Vincent Van Gogh: The Lost Arles SketchbookNovember 18, 2016
Most people have dreamt of finding a valuable work of art in a junk shop or an attic, but the fantasies of art historians are much more modest. For Ronald Pickvance, who organised two legendary Van Gogh exhibitions for New York’s Metropolitan Museum of Art in 1984 and 1986, it was a career highlight to have spotted a previously unidentified drawing by the artist in a museum in the Belgian city of Tournai.
“This is my one and only discovery in almost six decades of pursuing Van Gogh’s life and work,” writes Pickvance in the preface to Vincent Van Gogh: The Lost Arles Sketchbook. “And now I introduce the most revolutionary discovery in the entire history of Van Gogh’s oeuvre. Not one drawing; not ten, not fifty, but sixty-five drawings.”
The lucky art historian who got to authenticate and write about this “revolutionary” discovery was Pickvance’s friend, Bogomila Welsh-Ovcharov, from the University of Toronto, herself the curator of two important Van Gogh exhibitions. Welsh-Ovcharov just happened to be in the right place at the right time when a sketchbook that had remained unknown for 123 years fell into the hands of Franck Baille, an auctioneer and valuer in Aix-en-Provence. Casting around for a reputable Van Gogh expert to confirm his hunch, Baille contacted Welsh-Ovcharov, who for many years has rented a house, every August, in the south of France.
It would be hard to imagine a greater art historical orgasm. The expert’s innate scepticism screams: “Oh no, this can’t be true!” but the trained eye keeps absorbing significant details, ticking off identifying characteristics, finding compelling evidence of Van Gogh’s hand on one sheet after another. It looks right, it feels right. Now comes the painstaking research to legitimate a discovery that will be put under the microscope – or should that be the blowtorch? – by an army of one’s peers.
On the very day the book appeared, the Van Gogh Museum issued a detailed statement disputing the authenticity of the works. So battle-lines have already been drawn up, with Welsh-Ovcharov and Pickvance knowing their reputations are at stake.
For Welsh-Ovcharov the story began three years ago, in the summer of 2013. This week the results of her labours may be sampled in a book that is set to be the art publishing sensation of the year, and arguably one of the greatest of all time – or alternatively, the hoax of the century.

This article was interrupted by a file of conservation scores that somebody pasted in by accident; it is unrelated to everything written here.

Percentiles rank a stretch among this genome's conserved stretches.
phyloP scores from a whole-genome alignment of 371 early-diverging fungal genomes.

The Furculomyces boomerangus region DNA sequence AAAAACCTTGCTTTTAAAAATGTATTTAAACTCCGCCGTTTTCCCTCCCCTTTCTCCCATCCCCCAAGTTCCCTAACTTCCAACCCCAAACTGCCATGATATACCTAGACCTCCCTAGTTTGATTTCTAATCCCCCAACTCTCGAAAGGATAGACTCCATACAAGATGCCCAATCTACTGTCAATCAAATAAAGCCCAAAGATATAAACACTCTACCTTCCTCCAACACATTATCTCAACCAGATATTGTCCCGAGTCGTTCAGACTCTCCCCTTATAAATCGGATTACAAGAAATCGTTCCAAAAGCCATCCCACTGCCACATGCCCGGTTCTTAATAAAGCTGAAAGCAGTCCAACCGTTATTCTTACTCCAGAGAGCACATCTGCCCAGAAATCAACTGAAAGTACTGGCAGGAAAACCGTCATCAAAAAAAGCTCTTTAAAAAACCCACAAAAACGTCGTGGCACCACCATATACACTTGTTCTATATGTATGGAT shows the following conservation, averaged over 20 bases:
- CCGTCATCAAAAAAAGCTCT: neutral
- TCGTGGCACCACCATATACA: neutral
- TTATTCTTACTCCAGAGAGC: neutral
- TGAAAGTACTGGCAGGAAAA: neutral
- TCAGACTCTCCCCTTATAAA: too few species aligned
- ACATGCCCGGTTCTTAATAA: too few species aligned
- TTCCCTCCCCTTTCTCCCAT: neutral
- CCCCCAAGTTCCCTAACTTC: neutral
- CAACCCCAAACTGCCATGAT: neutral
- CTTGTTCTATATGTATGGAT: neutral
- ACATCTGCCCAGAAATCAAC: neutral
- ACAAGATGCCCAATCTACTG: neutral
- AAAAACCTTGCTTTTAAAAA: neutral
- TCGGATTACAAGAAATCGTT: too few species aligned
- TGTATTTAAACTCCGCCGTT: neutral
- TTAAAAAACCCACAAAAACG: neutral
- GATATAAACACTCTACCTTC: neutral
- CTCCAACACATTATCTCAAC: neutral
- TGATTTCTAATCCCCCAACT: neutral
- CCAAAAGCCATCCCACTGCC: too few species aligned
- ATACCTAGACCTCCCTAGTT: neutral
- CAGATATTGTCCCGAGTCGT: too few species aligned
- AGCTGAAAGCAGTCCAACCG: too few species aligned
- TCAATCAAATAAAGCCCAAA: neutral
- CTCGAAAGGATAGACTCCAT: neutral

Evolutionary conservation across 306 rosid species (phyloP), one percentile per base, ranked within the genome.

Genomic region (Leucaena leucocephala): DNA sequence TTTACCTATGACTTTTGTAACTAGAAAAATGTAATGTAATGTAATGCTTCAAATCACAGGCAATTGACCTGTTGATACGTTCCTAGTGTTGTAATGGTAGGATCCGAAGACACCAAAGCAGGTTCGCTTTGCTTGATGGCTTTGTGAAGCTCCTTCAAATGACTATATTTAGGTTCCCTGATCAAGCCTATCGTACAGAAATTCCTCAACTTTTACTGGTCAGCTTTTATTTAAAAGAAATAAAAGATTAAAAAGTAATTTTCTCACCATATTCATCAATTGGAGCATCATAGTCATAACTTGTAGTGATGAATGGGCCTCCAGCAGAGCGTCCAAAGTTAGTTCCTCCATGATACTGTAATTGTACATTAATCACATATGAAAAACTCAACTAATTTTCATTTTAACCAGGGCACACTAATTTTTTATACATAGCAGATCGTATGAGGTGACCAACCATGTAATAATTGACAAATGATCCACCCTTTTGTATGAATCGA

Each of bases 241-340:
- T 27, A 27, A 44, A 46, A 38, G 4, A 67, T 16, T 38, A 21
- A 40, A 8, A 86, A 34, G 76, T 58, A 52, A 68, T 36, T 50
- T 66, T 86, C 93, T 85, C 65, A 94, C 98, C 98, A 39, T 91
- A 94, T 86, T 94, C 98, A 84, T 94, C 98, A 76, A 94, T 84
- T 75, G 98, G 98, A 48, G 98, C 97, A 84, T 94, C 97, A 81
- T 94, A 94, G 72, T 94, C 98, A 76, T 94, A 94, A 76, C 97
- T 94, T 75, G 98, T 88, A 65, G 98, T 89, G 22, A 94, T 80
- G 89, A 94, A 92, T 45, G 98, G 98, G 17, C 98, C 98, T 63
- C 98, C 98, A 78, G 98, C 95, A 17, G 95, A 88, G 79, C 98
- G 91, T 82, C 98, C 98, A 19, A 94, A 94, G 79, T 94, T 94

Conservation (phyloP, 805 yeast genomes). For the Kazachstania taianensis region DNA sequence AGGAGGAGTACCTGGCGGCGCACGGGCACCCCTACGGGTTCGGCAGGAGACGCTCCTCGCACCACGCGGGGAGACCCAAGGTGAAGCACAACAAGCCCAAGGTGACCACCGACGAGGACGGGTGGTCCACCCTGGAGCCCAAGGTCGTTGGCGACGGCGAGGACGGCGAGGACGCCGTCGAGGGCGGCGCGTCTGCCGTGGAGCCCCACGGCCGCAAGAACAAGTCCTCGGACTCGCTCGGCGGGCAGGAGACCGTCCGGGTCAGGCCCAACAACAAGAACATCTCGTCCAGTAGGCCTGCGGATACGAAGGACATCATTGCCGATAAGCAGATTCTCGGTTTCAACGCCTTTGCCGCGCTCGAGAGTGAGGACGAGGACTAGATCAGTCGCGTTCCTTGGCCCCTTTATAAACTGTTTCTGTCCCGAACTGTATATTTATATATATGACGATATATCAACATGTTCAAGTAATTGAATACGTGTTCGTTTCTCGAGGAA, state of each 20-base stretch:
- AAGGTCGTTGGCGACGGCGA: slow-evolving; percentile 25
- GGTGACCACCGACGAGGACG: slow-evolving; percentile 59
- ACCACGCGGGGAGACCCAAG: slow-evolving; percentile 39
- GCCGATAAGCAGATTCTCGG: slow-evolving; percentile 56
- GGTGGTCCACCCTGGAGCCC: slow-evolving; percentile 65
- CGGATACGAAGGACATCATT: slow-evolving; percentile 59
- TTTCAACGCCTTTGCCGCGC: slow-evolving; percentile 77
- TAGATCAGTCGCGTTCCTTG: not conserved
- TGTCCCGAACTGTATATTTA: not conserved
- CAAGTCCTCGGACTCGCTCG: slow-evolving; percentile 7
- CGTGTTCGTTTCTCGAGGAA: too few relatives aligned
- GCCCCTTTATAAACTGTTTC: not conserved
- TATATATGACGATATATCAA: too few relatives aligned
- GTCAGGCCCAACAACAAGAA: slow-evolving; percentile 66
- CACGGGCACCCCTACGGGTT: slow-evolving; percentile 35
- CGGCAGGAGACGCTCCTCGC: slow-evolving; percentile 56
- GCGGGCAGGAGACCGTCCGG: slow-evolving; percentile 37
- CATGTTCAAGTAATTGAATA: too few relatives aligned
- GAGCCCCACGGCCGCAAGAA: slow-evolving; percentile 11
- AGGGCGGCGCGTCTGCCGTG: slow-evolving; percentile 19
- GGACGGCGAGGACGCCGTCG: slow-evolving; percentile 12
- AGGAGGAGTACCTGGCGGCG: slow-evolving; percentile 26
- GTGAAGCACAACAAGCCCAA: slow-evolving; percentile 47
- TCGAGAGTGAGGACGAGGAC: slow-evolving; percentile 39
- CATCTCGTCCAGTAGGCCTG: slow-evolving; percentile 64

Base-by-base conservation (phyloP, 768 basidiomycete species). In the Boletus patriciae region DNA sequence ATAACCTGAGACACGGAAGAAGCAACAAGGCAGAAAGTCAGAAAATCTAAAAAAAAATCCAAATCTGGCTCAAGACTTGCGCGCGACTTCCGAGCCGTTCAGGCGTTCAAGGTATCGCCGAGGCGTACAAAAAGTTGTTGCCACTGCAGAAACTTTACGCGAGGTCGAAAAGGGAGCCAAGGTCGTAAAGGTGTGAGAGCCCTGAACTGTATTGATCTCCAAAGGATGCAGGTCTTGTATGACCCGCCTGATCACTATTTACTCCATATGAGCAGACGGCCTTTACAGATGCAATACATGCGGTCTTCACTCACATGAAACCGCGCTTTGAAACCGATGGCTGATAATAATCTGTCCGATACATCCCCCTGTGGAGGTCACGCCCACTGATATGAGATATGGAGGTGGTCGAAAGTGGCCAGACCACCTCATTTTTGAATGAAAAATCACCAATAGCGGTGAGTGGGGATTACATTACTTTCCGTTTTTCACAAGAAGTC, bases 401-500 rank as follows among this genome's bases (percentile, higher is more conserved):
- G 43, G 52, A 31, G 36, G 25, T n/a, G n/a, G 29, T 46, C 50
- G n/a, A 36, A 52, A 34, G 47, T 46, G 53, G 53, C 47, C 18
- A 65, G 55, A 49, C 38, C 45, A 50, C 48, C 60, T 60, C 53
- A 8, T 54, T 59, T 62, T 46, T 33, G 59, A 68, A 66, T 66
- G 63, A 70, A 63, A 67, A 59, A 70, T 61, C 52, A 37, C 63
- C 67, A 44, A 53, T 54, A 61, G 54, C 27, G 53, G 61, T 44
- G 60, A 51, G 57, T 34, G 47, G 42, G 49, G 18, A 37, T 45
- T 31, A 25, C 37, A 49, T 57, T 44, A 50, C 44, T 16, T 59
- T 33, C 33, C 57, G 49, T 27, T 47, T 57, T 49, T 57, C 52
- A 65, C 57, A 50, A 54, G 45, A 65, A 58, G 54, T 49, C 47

“It was my ‘Oh my God’ moment,” she recalls. “It was just fate. Like finding Tutkankamen’s sister’s tomb, or some great treasure under the sea.”
“I’ve been around Van Gogh a long time, and you’re immediately suspicious, of course, that this could happen in today’s world. But the study progressed to the point where both Ronald and I were convinced it was the actual sketchbook that Van Gogh had used in Arles and Saint-Remy, from May 1888 to May 1890. It corroborates something that Ronald had said in his studies of this period, when he argued there must have been a sketchbook.”
When I suggested that a perceived gap in an artist’s oeuvre is an invitation to forgery, Welsh-Ovcharov agreed, but explained her reasoning. “When I started working on the drawings, and got to know every corner of them, I realised this isn’t something that just anyone could do. It had to be Van Gogh. As you follow the commentaries you see how closely interrelated these drawings are with the artist’s known work. It would have taken a truly magnificent mind to have put together 65 drawings from such varied perspectives, and to include other views that reveal insights into how the artist approached his paintings. To follow Van Gogh’s thinking so closely you’d have to be from outer space.”
Along with the sketchbook there was a small notebook, or carnet, that recorded daily transactions at the Café de la Gare in Arles, where Van Gogh stayed before he moved into the Yellow House. Inside this little journal was a written account of the way the sketchbook was brought to the Ginoux family by Dr. Felix Rey, who had come from visiting Van Gogh at the aslyum in Saint-Remy.
“It’s truly an incredible story,” says Welsh-Ovcharov, “but it’s like a jigsaw puzzle in which every part fits. And both Ronald and I are very astute scholars who know how to recognise a red flag.”
To those who have followed Van Gogh’s story, figures such as Marie and Joseph Ginoux, and Dr. Rey, will be familiar figures. The Ginoux owned the Café de la Gare, where Vincent spent his days and nights, and were also his landlords at the Yellow House. Dr. Rey treated the artist after he had mutilated his own ear on December 23 1888, and the two became friends. Van Gogh advised the doctor to become a collector of art, but not to take up the brush himself.